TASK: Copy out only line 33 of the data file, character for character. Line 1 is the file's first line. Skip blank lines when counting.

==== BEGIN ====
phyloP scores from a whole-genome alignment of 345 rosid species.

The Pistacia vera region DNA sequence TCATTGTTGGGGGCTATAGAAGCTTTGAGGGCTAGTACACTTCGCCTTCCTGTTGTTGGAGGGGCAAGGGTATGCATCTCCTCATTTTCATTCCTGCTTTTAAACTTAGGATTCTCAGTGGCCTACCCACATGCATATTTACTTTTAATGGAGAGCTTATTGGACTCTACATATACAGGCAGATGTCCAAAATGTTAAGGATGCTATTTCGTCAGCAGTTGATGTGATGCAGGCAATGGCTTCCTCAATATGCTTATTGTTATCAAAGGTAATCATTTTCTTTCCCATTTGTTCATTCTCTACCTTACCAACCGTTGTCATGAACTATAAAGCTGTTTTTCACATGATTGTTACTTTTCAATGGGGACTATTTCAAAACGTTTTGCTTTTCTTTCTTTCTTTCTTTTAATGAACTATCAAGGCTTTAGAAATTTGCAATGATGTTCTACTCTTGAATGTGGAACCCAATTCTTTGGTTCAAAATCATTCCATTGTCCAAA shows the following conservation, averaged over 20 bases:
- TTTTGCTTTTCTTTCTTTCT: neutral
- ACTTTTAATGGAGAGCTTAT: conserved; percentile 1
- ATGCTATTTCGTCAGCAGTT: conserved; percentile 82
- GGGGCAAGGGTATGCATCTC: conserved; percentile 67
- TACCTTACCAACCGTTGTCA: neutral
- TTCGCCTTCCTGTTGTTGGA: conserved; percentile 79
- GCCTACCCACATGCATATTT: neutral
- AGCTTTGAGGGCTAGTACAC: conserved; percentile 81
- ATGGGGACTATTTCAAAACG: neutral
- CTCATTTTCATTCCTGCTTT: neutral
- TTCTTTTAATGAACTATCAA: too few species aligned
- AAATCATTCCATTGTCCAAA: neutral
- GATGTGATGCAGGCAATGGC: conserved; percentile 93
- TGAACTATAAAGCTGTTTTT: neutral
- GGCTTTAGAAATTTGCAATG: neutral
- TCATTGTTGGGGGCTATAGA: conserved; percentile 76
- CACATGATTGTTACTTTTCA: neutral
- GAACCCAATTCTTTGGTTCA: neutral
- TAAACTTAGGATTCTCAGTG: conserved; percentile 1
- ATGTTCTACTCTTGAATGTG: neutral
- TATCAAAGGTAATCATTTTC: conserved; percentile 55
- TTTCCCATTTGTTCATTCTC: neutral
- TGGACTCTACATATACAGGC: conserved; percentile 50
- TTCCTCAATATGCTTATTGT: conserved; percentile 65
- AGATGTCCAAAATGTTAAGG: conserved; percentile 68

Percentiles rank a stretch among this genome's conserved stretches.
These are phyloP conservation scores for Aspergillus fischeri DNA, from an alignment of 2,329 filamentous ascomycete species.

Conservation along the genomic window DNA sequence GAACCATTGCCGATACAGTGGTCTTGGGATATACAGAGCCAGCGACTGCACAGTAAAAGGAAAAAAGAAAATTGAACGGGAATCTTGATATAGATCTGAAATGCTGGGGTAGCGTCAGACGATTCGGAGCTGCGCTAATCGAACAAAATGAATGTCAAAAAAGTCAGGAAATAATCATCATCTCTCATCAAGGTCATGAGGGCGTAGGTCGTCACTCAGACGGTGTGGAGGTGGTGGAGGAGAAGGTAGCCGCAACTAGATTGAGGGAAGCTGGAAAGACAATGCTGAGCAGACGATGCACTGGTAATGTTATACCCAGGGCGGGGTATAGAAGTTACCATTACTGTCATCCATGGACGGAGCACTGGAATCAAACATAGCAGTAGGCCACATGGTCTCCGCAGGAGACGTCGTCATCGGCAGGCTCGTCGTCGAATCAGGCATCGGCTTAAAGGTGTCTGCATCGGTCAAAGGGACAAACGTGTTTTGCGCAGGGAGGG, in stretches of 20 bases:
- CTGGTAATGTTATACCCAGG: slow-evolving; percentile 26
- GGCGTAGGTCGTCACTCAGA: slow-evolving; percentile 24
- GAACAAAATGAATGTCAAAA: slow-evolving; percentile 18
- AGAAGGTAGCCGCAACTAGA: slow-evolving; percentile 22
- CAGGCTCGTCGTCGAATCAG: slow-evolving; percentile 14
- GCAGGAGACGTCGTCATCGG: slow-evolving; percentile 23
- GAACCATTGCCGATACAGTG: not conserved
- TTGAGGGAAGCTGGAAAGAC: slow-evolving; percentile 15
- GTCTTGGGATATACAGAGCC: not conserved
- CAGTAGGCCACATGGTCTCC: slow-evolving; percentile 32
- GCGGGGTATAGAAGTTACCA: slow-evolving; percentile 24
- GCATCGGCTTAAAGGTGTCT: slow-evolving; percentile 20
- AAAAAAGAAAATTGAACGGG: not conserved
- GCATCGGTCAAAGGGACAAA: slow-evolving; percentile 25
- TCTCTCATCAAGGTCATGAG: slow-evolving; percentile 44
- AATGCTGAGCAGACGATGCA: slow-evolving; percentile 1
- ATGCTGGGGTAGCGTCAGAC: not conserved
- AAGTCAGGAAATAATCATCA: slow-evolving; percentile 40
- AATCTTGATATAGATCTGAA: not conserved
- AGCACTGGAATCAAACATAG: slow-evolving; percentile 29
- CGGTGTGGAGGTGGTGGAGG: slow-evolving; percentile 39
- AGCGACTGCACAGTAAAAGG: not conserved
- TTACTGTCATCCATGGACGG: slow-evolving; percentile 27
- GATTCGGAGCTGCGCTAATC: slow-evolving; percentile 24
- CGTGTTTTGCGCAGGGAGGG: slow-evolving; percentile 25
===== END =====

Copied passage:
- GAACAAAATGAATGTCAAAA: slow-evolving; percentile 18